Even Charles McCann, the owner and builder of the home that encompasses the Walnut Street Inn, struggled to decide what was appropriate. In his unpublished biography (we have a copy here at the Inn if you want to read it) he said while building the home he chose not to add electricity because he thought it was a fad and was not going to become widespread. Within two years he realized he had made a serious error and had to wire the house well after construction.
And the dilemma continues.
Recycling and energy conservation are some of our issues today. When I think about it, my Ozark family, and I would imagine many of your families as well, were recyclers from an early age.
Shortly after I was born my father starting building our family home himself. That home is still in construction today, some 57 years later. One of my jobs as a pre-teen and early teen was to be the official family “nail puller.” Dad would recover old wood from houses being torn down around the town to be repurposed into wood for the continuing construction of our house. All winter (it seemed to me) he would pile up the old boards on the north side of our house, awaiting the appointed hour of my summer vacation. I would be “hired” to remove said nails from each board creating a functional “new” piece of lumber. My memory tends to be embellished with time, but one summer I distinctly remember dad salvaging a bunch of oak tongue and groove flooring, where the nails were put in at a right angle above the “tongue.” Not only did it seem impossible for me to get out the nail without totally destroying the “tongue,” this extremely hard, antique wood gave up nails like a snake leaves footprints. Each nail-less board came at great cost to my young psyche. Every day after listening to my whines about my meager output, my dad would demonstrate how to easily remove the nails from the boards. I was sure each of his boards must have been rigged to give up their nails so easily. I imagined him sneaking in at night, drilling holes in his example board, then slipping old nails into the drilled holes. Molehills became mountains, and it wasn’t long until I had weaseled my way out of this horrible task and found my way to the Tally Ho Motel swimming pool. Thanks Dad.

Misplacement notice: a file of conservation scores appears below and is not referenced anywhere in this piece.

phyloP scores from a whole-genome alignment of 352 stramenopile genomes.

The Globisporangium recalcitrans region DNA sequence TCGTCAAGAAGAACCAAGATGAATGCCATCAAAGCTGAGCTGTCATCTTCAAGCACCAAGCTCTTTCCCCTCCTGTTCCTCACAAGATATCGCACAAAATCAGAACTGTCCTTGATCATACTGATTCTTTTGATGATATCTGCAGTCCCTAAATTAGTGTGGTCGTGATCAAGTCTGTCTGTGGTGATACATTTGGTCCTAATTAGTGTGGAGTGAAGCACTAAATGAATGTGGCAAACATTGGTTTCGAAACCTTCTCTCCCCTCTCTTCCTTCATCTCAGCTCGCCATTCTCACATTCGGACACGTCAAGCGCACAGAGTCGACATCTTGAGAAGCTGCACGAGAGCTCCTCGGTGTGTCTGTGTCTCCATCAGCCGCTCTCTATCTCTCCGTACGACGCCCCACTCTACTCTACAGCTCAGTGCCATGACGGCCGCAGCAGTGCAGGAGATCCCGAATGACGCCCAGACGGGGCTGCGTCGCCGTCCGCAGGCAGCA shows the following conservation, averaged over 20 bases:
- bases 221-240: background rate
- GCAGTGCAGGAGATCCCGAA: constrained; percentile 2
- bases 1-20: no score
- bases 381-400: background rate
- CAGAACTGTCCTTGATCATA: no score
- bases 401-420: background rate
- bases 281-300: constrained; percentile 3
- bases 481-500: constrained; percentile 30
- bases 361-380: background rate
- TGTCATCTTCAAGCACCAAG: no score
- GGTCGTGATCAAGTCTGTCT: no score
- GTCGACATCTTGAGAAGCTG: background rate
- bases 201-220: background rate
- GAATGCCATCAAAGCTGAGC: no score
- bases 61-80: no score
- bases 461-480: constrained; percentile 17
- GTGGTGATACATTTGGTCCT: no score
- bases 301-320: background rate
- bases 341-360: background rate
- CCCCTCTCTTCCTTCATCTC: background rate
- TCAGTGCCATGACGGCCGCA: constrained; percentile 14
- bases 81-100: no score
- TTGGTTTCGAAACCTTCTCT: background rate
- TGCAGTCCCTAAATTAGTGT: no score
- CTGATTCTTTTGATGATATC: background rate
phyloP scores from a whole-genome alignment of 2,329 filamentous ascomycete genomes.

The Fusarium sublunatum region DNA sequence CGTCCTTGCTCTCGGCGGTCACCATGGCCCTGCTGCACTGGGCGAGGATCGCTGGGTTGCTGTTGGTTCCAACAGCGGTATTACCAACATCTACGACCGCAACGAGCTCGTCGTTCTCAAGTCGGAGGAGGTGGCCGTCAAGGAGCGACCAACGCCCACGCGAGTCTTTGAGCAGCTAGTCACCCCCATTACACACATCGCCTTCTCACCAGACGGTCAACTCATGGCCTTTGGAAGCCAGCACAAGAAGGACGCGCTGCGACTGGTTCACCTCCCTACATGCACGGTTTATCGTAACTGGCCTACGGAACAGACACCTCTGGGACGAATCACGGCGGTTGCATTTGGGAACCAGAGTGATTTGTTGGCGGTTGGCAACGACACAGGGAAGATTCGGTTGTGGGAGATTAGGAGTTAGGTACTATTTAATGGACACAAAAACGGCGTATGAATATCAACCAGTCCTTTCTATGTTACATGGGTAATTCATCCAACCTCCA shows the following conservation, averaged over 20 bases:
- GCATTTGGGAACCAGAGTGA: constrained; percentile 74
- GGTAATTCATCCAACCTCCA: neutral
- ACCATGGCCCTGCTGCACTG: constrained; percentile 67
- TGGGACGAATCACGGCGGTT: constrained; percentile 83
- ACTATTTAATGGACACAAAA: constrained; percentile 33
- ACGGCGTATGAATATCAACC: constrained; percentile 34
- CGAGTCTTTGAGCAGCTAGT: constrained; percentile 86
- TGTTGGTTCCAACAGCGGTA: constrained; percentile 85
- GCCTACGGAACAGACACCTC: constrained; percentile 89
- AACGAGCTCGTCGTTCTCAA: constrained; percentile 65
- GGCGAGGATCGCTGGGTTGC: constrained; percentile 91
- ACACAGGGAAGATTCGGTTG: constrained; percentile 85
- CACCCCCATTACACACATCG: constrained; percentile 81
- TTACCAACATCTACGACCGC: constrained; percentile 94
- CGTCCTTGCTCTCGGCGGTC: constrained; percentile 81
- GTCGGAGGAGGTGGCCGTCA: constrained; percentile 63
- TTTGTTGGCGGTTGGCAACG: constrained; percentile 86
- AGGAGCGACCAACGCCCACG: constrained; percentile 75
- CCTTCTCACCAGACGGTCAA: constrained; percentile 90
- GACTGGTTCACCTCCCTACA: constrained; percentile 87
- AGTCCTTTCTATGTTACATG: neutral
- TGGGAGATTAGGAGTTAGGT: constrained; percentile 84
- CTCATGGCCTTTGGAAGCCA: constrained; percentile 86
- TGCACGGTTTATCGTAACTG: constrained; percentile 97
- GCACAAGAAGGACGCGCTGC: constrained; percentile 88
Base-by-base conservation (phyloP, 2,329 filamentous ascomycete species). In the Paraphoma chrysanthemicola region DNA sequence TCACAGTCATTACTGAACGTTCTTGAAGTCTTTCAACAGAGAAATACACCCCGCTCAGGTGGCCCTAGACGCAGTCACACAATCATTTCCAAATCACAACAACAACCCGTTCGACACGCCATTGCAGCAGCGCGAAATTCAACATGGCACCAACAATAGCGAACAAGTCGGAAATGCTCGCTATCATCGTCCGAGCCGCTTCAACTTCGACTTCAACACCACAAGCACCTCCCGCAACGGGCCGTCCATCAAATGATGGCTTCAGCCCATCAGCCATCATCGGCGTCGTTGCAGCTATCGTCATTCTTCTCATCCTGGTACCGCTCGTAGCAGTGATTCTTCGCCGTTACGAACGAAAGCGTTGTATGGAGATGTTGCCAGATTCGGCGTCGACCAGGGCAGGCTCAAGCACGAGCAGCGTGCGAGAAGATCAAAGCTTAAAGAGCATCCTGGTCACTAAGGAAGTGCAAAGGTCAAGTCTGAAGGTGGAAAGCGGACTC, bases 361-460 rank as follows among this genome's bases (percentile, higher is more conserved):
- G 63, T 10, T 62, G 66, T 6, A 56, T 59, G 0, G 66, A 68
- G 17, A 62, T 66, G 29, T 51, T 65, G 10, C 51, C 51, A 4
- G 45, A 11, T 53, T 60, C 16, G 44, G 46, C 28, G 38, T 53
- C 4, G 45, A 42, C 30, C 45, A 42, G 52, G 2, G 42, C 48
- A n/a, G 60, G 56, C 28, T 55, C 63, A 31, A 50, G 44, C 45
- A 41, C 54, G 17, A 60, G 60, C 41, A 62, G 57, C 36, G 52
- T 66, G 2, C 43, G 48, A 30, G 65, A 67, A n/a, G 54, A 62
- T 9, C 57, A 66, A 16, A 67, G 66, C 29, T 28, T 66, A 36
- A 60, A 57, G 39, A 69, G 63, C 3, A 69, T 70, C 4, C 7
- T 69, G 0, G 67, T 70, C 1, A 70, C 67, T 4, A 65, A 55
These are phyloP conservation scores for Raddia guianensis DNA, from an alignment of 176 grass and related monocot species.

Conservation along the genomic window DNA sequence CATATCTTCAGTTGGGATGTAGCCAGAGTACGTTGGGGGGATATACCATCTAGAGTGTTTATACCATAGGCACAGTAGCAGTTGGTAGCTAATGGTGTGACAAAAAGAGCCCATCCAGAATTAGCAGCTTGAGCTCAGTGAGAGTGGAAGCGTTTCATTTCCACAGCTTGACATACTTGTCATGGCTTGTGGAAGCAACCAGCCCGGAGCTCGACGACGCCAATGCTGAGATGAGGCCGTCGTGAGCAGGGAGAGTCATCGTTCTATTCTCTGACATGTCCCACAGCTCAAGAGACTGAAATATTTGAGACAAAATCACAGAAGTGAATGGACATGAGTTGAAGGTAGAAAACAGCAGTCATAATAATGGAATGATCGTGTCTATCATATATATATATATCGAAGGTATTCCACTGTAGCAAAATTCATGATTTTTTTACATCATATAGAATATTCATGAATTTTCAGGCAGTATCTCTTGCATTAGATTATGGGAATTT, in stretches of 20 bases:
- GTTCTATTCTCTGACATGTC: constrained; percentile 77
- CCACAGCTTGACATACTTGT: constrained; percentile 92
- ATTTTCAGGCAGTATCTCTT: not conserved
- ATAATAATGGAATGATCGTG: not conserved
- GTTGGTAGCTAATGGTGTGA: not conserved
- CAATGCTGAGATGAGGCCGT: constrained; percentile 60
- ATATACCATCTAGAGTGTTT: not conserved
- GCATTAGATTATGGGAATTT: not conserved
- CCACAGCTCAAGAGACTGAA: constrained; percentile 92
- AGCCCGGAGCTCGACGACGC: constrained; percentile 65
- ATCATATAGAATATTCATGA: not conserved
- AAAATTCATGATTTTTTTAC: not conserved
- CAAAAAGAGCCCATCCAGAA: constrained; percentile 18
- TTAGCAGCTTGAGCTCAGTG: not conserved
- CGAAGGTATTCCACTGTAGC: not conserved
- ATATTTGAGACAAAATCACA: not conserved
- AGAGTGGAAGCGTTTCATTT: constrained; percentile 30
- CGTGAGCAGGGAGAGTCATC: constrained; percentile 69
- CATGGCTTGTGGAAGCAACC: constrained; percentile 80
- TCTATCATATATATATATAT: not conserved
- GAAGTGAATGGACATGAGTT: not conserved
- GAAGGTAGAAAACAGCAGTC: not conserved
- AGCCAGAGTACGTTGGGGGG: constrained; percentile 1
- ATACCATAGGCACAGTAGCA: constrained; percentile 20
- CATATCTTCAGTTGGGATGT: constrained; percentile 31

But I digress... One of the ongoing conversations among the Walnut Street Inn staff is how to be good stewards to our environment while running our small business in the most efficient and appealing way. In your home you can choose to sacrifice ascetics for stewardship. If you wish to add recycle bins for paper, plastic, glass, aluminum, tin, compost, etc. in your living room, you may do it. You can put them wherever you want. If you choose to efficiently hold laundry until all loads are full and energy and water usage is at a minimum you can do that as well.
We, on the other hand, have a dilemma; how do we maintain the atmosphere that attracts guests to the inn while doing the right thing for the environment? We are also under the gun of a 2:00pm check-in time. Everything has to be ready at that all important “witching” hour.
We have compromised by adding small, labeled, recycle trash cans to every room. We also put a card in every room that says “We can all do our part..” that goes on to describe our recycling efforts and offers guests staying more than one night the opportunity to request we don’t change their sheets and towels every day (to cut down on detergent, water and energy usage.)
Guest response has been overwhelmingly positive. In fact, it is not unusual for a guest to be seen wandering around our parlors or gardens with an empty plastic water bottle in search of our recycle containers.
So for these little changes we breathe a collective sigh of relief and move on. We have not destroyed the ambiance of the Walnut Street Inn.
What’s next? Hmmmm...well, if I could get each guest to pull 20 weeds out of my yard before leaving...
900 E Walnut Street Springfield, MO 65806